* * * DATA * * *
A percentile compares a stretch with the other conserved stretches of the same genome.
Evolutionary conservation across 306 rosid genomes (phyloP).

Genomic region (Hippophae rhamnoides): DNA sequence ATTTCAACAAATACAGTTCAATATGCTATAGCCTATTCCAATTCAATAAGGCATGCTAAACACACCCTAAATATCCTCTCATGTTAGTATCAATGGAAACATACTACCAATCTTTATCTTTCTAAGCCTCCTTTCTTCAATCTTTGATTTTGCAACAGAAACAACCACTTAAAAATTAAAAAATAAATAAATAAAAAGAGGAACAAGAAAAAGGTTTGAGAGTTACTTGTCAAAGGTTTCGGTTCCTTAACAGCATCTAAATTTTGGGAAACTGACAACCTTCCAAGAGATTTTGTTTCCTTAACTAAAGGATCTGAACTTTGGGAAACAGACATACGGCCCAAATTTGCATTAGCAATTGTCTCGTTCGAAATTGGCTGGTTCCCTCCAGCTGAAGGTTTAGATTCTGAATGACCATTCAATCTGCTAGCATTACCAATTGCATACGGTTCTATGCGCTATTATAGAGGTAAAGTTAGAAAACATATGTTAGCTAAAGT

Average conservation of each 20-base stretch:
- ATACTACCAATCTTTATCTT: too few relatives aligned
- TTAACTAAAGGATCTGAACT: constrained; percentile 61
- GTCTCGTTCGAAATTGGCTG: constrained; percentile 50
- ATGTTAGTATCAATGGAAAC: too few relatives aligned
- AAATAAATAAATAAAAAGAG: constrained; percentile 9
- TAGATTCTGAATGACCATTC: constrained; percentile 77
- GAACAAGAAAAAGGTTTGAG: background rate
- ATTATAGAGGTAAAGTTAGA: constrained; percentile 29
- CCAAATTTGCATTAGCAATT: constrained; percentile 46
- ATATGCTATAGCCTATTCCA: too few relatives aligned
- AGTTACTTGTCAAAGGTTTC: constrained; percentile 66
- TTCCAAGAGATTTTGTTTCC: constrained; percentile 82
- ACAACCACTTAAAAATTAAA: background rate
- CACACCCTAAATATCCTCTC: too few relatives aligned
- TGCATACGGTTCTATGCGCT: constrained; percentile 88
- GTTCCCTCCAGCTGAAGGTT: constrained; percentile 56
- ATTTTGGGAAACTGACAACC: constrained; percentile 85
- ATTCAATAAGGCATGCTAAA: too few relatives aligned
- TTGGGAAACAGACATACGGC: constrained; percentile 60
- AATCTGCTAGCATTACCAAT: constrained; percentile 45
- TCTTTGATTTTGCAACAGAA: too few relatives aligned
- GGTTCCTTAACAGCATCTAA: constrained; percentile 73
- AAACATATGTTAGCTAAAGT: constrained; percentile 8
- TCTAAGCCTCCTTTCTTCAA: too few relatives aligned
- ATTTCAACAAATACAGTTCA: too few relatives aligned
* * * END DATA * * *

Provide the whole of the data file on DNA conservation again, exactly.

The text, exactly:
A percentile compares a stretch with the other conserved stretches of the same genome.
Evolutionary conservation across 306 rosid genomes (phyloP).

Genomic region (Hippophae rhamnoides): DNA sequence ATTTCAACAAATACAGTTCAATATGCTATAGCCTATTCCAATTCAATAAGGCATGCTAAACACACCCTAAATATCCTCTCATGTTAGTATCAATGGAAACATACTACCAATCTTTATCTTTCTAAGCCTCCTTTCTTCAATCTTTGATTTTGCAACAGAAACAACCACTTAAAAATTAAAAAATAAATAAATAAAAAGAGGAACAAGAAAAAGGTTTGAGAGTTACTTGTCAAAGGTTTCGGTTCCTTAACAGCATCTAAATTTTGGGAAACTGACAACCTTCCAAGAGATTTTGTTTCCTTAACTAAAGGATCTGAACTTTGGGAAACAGACATACGGCCCAAATTTGCATTAGCAATTGTCTCGTTCGAAATTGGCTGGTTCCCTCCAGCTGAAGGTTTAGATTCTGAATGACCATTCAATCTGCTAGCATTACCAATTGCATACGGTTCTATGCGCTATTATAGAGGTAAAGTTAGAAAACATATGTTAGCTAAAGT

Average conservation of each 20-base stretch:
- ATACTACCAATCTTTATCTT: too few relatives aligned
- TTAACTAAAGGATCTGAACT: constrained; percentile 61
- GTCTCGTTCGAAATTGGCTG: constrained; percentile 50
- ATGTTAGTATCAATGGAAAC: too few relatives aligned
- AAATAAATAAATAAAAAGAG: constrained; percentile 9
- TAGATTCTGAATGACCATTC: constrained; percentile 77
- GAACAAGAAAAAGGTTTGAG: background rate
- ATTATAGAGGTAAAGTTAGA: constrained; percentile 29
- CCAAATTTGCATTAGCAATT: constrained; percentile 46
- ATATGCTATAGCCTATTCCA: too few relatives aligned
- AGTTACTTGTCAAAGGTTTC: constrained; percentile 66
- TTCCAAGAGATTTTGTTTCC: constrained; percentile 82
- ACAACCACTTAAAAATTAAA: background rate
- CACACCCTAAATATCCTCTC: too few relatives aligned
- TGCATACGGTTCTATGCGCT: constrained; percentile 88
- GTTCCCTCCAGCTGAAGGTT: constrained; percentile 56
- ATTTTGGGAAACTGACAACC: constrained; percentile 85
- ATTCAATAAGGCATGCTAAA: too few relatives aligned
- TTGGGAAACAGACATACGGC: constrained; percentile 60
- AATCTGCTAGCATTACCAAT: constrained; percentile 45
- TCTTTGATTTTGCAACAGAA: too few relatives aligned
- GGTTCCTTAACAGCATCTAA: constrained; percentile 73
- AAACATATGTTAGCTAAAGT: constrained; percentile 8
- TCTAAGCCTCCTTTCTTCAA: too few relatives aligned
- ATTTCAACAAATACAGTTCA: too few relatives aligned